Silver lining in the cloud for the Damson brothers



The pandemic has been good for Damson cloud. The Google Workspace app provider, founded by brothers finan and Donald Murphyhas seen its revenue increase by 270% since Covid-19 forced organizations to switch to remote work and rethink their technology.

Previously relying on subcontractors, the Dublin-based company claims to be recruiting staff and is on track to achieve a turnover of 5 million euros this year. The driving force is that enterprise customers are establishing long-term hybrid working practices and embracing cloud-based remote working.

CEO Fintan Murphy (39) set up Damson in 2005 as a traditional computer maintenance business after taking a break from studying computer science and economics at UCD. Donal Murphy (45), who worked in a publishing company, joined him later as director of operations.

The Murphy brothers had grown up as tech-savvy kids, with Fintan describing himself more as a problem solver with ambitions to start his own business (“I’ve always wanted to own a hotel for some reason”) and his brother as “the real nerd”. of the pair.

It was Donal’s idea to engage Damson in cloud software. The brothers sold their computer repair business, also named Damson after a tree in their family home, and started selling cloud-based business software in 2009.

“Our idea was that eventually you could buy a laptop for a few hundred dollars, so the idea of ​​maintenance contracts wouldn’t really make sense,” Fintan recalls. “All software would also be on the web. That was the future and we should be committed to that. We always thought we wanted to sell technology that we believed in. We wanted to tell customers, that’s how we do it and that’s why we think it’s the best way.”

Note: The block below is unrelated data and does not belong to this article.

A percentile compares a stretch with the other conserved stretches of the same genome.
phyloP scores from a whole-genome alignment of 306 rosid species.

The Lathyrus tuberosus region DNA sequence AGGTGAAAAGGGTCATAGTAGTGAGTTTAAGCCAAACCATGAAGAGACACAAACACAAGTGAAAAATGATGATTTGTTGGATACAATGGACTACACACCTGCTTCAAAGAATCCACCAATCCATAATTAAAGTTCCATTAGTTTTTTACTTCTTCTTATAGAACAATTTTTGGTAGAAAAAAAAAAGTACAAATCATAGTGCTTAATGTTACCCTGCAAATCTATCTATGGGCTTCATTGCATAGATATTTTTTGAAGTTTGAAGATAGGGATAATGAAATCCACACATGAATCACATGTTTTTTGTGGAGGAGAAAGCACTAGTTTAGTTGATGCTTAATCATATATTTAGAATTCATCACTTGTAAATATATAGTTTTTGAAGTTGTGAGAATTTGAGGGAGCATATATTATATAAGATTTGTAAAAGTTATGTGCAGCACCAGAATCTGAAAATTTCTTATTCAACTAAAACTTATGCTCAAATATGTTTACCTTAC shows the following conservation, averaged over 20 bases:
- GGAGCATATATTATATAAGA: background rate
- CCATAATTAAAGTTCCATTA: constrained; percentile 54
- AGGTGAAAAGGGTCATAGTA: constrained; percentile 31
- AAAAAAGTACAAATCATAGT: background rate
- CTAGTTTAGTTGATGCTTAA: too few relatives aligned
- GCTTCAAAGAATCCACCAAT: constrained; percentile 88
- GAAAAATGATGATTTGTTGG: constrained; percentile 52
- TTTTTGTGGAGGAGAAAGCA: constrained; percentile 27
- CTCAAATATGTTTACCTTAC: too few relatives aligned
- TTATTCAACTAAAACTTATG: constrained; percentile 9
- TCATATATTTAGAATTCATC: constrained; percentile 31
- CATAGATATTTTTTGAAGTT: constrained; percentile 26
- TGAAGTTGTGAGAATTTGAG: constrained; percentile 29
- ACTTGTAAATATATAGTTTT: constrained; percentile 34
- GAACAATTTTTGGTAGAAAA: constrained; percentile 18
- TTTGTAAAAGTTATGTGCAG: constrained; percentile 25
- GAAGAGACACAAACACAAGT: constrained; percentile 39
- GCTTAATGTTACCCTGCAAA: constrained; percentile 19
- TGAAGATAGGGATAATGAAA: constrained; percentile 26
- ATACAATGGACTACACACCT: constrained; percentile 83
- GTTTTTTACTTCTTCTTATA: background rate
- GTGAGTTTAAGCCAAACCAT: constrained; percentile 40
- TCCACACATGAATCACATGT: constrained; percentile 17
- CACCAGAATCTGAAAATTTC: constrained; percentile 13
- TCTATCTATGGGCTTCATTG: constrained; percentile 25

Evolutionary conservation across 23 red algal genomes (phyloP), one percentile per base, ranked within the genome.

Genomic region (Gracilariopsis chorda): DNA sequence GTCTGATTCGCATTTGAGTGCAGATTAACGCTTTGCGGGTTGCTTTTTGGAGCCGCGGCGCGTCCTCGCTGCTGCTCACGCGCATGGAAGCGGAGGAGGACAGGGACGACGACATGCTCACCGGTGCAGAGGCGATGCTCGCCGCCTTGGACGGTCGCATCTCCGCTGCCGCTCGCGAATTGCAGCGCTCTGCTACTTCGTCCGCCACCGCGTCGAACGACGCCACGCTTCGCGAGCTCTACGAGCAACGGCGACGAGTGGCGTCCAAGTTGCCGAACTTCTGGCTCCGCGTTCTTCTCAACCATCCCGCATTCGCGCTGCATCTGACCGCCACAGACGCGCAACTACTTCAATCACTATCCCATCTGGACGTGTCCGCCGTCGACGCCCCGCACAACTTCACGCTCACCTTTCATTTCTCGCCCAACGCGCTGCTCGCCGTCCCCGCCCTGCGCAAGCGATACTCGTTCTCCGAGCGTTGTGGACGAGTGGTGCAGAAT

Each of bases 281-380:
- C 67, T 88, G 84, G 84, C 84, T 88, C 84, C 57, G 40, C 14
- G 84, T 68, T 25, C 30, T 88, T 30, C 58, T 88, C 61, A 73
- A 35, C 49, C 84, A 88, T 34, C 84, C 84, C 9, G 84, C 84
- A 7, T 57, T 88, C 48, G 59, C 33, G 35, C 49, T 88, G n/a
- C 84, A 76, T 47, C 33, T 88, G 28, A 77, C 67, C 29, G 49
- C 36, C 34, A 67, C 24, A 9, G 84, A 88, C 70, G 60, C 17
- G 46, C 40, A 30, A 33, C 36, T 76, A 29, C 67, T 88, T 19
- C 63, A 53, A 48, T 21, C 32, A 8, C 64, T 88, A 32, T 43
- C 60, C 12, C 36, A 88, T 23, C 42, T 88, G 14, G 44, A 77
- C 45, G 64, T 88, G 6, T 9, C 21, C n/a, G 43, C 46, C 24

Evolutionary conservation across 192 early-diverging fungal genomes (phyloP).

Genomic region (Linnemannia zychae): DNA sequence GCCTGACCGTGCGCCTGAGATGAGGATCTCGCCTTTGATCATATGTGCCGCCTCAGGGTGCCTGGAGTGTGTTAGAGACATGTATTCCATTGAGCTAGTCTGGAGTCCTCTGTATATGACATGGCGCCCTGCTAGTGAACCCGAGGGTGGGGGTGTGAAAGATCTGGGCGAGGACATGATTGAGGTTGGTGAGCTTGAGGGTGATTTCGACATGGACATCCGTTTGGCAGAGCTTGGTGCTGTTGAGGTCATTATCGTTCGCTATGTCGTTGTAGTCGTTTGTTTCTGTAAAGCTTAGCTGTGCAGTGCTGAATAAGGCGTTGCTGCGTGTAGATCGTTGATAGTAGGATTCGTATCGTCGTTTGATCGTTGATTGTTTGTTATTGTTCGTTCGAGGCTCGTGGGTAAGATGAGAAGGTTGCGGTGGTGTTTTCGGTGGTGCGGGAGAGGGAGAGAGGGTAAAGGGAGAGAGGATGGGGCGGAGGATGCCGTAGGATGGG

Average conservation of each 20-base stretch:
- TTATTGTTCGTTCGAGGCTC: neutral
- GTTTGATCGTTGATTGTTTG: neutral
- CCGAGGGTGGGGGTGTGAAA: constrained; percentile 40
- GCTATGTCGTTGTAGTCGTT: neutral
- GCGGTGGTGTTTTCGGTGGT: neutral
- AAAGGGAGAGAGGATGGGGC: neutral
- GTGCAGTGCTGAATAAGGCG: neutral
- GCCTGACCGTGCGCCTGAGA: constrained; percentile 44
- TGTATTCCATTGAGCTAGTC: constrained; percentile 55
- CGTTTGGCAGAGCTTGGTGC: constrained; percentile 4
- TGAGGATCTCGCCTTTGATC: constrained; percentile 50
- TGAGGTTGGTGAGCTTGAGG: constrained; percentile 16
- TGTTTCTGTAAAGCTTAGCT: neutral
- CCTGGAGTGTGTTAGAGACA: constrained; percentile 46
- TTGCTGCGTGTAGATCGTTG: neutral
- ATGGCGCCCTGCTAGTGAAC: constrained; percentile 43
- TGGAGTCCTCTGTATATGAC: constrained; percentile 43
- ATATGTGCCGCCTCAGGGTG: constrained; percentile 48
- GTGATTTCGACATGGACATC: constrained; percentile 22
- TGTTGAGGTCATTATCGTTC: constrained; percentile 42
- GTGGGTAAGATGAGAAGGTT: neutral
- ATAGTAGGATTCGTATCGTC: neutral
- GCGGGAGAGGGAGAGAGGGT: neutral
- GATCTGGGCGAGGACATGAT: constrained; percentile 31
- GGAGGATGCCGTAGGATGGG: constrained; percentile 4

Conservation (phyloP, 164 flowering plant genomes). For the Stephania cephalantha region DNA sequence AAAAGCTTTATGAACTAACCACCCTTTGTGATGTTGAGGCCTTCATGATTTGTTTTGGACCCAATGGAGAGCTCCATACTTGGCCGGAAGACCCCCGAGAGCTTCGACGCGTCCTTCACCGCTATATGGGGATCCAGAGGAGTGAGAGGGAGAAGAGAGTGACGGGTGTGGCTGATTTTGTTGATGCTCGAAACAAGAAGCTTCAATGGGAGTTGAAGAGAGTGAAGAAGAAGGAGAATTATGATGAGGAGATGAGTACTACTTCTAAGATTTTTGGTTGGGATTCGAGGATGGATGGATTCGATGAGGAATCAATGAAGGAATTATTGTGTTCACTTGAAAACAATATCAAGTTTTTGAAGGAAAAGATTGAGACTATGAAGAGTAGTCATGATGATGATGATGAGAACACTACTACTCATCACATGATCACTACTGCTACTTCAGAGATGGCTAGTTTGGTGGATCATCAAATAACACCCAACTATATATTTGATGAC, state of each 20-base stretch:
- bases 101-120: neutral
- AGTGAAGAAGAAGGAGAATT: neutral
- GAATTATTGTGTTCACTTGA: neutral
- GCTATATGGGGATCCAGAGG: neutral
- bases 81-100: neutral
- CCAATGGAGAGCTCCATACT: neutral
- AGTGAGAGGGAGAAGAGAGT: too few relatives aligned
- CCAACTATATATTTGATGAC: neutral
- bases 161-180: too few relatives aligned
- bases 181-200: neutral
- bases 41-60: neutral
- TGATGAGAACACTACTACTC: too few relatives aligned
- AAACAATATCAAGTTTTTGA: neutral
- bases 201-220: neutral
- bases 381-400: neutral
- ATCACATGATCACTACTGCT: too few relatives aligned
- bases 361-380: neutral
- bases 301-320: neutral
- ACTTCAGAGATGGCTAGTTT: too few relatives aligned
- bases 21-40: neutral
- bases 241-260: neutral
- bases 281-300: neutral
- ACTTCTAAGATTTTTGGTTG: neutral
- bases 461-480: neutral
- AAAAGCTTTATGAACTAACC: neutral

Damson started selling Google cloud products for businesses before a Google Partner Program existed in Ireland. “I remember seeing what was on offer in the US and thinking, ‘Oh, that’s really cool, I wonder when this will come to Europe,'” Fintan says.

The Google Business product was originally called G Suite and is now branded as Google Workspace. It is presented as an alternative to Microsoft 365 and offers more or less the same functionality. The product’s cloud-based collaboration tools include Gmail, Docs, Drive, Calendar, and Meet, plus a few non-essential additional new ones.

When Google announced its partner program for Ireland in 2009, the brothers were excited, knowing their company would have a business model to follow and sales incentives too. In the enterprise space, Google was an upstart, the David of Microsoft’s Goliath. At first, Google Cloud had just five representatives in the UK and Ireland, compared to around 300 at Microsoft.

With a business partner Rahim HiraniDamson Cloud Ltd was incorporated in April 2011. There were no quick wins – Fintan Murphy describes the early years of the business as “a real slog”, although trading improved from 2016 Winning clients included Zoopla, Brown Bag Films, and

“Our idea was that eventually you could buy a laptop for a few hundred dollars, so the idea of ​​maintenance contracts won’t really make sense,” Fintan recalled.

Then came the Covid. In the year to February 2020, Damson Cloud recorded a net profit of €79,000. In the first year of the pandemic, the net surplus rose to €246,000. Year-end trade receivables rose to €384,000 in February 2021 from €229,000 a year earlier, and the Murphy brothers’ combined compensation rose from €174,000 to €194,000.

The Murphys have also kept their operating lows. The founders were the only people on the company’s payroll in 2019/20, and that figure rose to three as business ramped up with the onset of the pandemic. For the requested services, they purchased remote outsourcing talent.